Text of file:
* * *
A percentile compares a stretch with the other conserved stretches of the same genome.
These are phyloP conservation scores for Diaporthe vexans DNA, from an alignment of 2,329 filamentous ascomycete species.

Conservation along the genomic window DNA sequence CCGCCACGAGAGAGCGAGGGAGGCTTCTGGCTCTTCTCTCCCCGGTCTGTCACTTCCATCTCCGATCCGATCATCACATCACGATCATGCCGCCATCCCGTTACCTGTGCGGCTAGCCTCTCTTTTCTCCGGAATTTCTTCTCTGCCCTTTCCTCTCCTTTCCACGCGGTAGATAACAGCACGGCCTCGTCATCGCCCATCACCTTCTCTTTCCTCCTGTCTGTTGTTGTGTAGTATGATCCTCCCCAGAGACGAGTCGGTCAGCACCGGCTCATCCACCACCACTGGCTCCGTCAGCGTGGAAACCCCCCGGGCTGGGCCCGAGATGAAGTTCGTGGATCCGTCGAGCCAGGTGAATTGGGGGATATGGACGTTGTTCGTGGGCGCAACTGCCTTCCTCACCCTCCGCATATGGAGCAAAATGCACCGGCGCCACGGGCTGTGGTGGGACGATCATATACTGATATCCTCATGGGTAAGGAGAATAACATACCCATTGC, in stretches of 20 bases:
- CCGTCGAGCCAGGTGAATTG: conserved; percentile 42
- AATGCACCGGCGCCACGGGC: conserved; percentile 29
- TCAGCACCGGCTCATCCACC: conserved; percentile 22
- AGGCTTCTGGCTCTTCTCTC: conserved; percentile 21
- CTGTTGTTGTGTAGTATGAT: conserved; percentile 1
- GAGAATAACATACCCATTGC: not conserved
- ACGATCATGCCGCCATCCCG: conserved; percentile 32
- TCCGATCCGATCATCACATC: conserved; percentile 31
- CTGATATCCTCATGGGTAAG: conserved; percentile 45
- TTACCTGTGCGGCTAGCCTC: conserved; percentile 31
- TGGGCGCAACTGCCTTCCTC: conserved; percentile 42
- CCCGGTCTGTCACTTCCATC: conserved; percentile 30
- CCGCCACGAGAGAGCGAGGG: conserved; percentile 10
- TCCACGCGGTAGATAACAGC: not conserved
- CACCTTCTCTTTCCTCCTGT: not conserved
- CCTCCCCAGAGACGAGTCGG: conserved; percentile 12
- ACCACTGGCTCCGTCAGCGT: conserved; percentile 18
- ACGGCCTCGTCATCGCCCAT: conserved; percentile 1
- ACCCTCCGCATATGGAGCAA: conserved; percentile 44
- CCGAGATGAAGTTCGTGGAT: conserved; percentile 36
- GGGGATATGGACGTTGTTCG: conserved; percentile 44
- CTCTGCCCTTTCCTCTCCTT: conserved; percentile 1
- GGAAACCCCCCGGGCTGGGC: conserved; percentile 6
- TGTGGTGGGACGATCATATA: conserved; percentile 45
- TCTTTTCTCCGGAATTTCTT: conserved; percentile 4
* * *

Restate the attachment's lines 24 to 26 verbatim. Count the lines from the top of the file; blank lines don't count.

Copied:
- GGGGATATGGACGTTGTTCG: conserved; percentile 44
- CTCTGCCCTTTCCTCTCCTT: conserved; percentile 1
- GGAAACCCCCCGGGCTGGGC: conserved; percentile 6